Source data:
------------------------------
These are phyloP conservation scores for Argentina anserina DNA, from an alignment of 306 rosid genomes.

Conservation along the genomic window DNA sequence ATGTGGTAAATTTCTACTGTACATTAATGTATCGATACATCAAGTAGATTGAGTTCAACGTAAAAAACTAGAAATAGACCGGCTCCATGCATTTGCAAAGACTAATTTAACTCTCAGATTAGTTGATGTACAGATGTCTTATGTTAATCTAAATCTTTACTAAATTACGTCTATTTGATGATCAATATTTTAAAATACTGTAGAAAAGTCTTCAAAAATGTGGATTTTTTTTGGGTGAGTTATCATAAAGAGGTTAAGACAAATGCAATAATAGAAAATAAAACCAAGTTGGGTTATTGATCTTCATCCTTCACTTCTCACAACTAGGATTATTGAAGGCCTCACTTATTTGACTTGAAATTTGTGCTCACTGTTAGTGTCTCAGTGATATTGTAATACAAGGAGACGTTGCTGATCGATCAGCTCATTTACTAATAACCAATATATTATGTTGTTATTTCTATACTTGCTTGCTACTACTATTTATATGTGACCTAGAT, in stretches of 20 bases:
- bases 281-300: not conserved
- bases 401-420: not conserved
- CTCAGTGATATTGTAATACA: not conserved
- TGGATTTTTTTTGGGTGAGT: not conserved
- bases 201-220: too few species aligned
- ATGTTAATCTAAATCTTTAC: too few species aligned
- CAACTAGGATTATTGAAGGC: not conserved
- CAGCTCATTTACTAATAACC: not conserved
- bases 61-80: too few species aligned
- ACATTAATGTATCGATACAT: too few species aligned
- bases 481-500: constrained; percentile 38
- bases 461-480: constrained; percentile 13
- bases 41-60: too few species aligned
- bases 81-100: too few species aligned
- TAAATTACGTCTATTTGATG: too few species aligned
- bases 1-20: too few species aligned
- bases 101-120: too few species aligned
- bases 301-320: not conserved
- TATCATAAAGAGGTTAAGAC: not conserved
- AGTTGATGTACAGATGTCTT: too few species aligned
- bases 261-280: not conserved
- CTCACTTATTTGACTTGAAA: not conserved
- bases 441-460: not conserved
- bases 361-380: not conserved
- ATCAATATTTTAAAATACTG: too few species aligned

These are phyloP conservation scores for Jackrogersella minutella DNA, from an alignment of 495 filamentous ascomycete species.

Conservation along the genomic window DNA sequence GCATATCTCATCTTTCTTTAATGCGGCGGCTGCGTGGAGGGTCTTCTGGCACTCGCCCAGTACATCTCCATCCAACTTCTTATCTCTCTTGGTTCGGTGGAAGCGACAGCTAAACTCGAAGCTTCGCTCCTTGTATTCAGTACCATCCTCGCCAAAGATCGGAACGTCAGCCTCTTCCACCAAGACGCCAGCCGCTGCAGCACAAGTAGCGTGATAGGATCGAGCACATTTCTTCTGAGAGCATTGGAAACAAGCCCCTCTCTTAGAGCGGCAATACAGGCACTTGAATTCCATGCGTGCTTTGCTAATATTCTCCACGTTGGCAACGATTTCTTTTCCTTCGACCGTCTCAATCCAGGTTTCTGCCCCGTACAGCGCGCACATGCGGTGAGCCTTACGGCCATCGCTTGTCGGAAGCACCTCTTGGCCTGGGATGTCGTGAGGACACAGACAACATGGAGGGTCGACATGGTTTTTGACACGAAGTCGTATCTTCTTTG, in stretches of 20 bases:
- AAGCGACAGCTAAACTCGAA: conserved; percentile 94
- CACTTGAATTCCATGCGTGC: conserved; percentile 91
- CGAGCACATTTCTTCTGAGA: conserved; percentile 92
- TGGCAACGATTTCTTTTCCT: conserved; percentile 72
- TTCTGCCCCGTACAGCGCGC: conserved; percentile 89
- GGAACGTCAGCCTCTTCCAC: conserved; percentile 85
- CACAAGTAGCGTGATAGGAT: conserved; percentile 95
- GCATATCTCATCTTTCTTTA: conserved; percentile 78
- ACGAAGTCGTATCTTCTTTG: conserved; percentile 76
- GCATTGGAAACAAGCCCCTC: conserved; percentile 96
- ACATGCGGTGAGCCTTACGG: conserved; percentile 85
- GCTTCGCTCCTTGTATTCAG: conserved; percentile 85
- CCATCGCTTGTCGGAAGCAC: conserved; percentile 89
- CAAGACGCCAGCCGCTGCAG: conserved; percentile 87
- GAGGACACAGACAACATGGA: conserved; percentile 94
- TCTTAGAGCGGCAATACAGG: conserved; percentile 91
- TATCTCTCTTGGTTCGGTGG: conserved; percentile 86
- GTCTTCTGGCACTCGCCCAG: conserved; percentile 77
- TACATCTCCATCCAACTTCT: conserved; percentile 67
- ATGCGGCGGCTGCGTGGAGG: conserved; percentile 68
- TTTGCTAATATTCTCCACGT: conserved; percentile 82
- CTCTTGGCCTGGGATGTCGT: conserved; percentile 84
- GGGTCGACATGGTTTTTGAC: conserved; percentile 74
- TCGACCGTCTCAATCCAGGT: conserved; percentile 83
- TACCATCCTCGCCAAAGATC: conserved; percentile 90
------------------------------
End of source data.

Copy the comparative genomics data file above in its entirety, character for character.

These are phyloP conservation scores for Argentina anserina DNA, from an alignment of 306 rosid genomes.

Conservation along the genomic window DNA sequence ATGTGGTAAATTTCTACTGTACATTAATGTATCGATACATCAAGTAGATTGAGTTCAACGTAAAAAACTAGAAATAGACCGGCTCCATGCATTTGCAAAGACTAATTTAACTCTCAGATTAGTTGATGTACAGATGTCTTATGTTAATCTAAATCTTTACTAAATTACGTCTATTTGATGATCAATATTTTAAAATACTGTAGAAAAGTCTTCAAAAATGTGGATTTTTTTTGGGTGAGTTATCATAAAGAGGTTAAGACAAATGCAATAATAGAAAATAAAACCAAGTTGGGTTATTGATCTTCATCCTTCACTTCTCACAACTAGGATTATTGAAGGCCTCACTTATTTGACTTGAAATTTGTGCTCACTGTTAGTGTCTCAGTGATATTGTAATACAAGGAGACGTTGCTGATCGATCAGCTCATTTACTAATAACCAATATATTATGTTGTTATTTCTATACTTGCTTGCTACTACTATTTATATGTGACCTAGAT, in stretches of 20 bases:
- bases 281-300: not conserved
- bases 401-420: not conserved
- CTCAGTGATATTGTAATACA: not conserved
- TGGATTTTTTTTGGGTGAGT: not conserved
- bases 201-220: too few species aligned
- ATGTTAATCTAAATCTTTAC: too few species aligned
- CAACTAGGATTATTGAAGGC: not conserved
- CAGCTCATTTACTAATAACC: not conserved
- bases 61-80: too few species aligned
- ACATTAATGTATCGATACAT: too few species aligned
- bases 481-500: constrained; percentile 38
- bases 461-480: constrained; percentile 13
- bases 41-60: too few species aligned
- bases 81-100: too few species aligned
- TAAATTACGTCTATTTGATG: too few species aligned
- bases 1-20: too few species aligned
- bases 101-120: too few species aligned
- bases 301-320: not conserved
- TATCATAAAGAGGTTAAGAC: not conserved
- AGTTGATGTACAGATGTCTT: too few species aligned
- bases 261-280: not conserved
- CTCACTTATTTGACTTGAAA: not conserved
- bases 441-460: not conserved
- bases 361-380: not conserved
- ATCAATATTTTAAAATACTG: too few species aligned

These are phyloP conservation scores for Jackrogersella minutella DNA, from an alignment of 495 filamentous ascomycete species.

Conservation along the genomic window DNA sequence GCATATCTCATCTTTCTTTAATGCGGCGGCTGCGTGGAGGGTCTTCTGGCACTCGCCCAGTACATCTCCATCCAACTTCTTATCTCTCTTGGTTCGGTGGAAGCGACAGCTAAACTCGAAGCTTCGCTCCTTGTATTCAGTACCATCCTCGCCAAAGATCGGAACGTCAGCCTCTTCCACCAAGACGCCAGCCGCTGCAGCACAAGTAGCGTGATAGGATCGAGCACATTTCTTCTGAGAGCATTGGAAACAAGCCCCTCTCTTAGAGCGGCAATACAGGCACTTGAATTCCATGCGTGCTTTGCTAATATTCTCCACGTTGGCAACGATTTCTTTTCCTTCGACCGTCTCAATCCAGGTTTCTGCCCCGTACAGCGCGCACATGCGGTGAGCCTTACGGCCATCGCTTGTCGGAAGCACCTCTTGGCCTGGGATGTCGTGAGGACACAGACAACATGGAGGGTCGACATGGTTTTTGACACGAAGTCGTATCTTCTTTG, in stretches of 20 bases:
- AAGCGACAGCTAAACTCGAA: conserved; percentile 94
- CACTTGAATTCCATGCGTGC: conserved; percentile 91
- CGAGCACATTTCTTCTGAGA: conserved; percentile 92
- TGGCAACGATTTCTTTTCCT: conserved; percentile 72
- TTCTGCCCCGTACAGCGCGC: conserved; percentile 89
- GGAACGTCAGCCTCTTCCAC: conserved; percentile 85
- CACAAGTAGCGTGATAGGAT: conserved; percentile 95
- GCATATCTCATCTTTCTTTA: conserved; percentile 78
- ACGAAGTCGTATCTTCTTTG: conserved; percentile 76
- GCATTGGAAACAAGCCCCTC: conserved; percentile 96
- ACATGCGGTGAGCCTTACGG: conserved; percentile 85
- GCTTCGCTCCTTGTATTCAG: conserved; percentile 85
- CCATCGCTTGTCGGAAGCAC: conserved; percentile 89
- CAAGACGCCAGCCGCTGCAG: conserved; percentile 87
- GAGGACACAGACAACATGGA: conserved; percentile 94
- TCTTAGAGCGGCAATACAGG: conserved; percentile 91
- TATCTCTCTTGGTTCGGTGG: conserved; percentile 86
- GTCTTCTGGCACTCGCCCAG: conserved; percentile 77
- TACATCTCCATCCAACTTCT: conserved; percentile 67
- ATGCGGCGGCTGCGTGGAGG: conserved; percentile 68
- TTTGCTAATATTCTCCACGT: conserved; percentile 82
- CTCTTGGCCTGGGATGTCGT: conserved; percentile 84
- GGGTCGACATGGTTTTTGAC: conserved; percentile 74
- TCGACCGTCTCAATCCAGGT: conserved; percentile 83
- TACCATCCTCGCCAAAGATC: conserved; percentile 90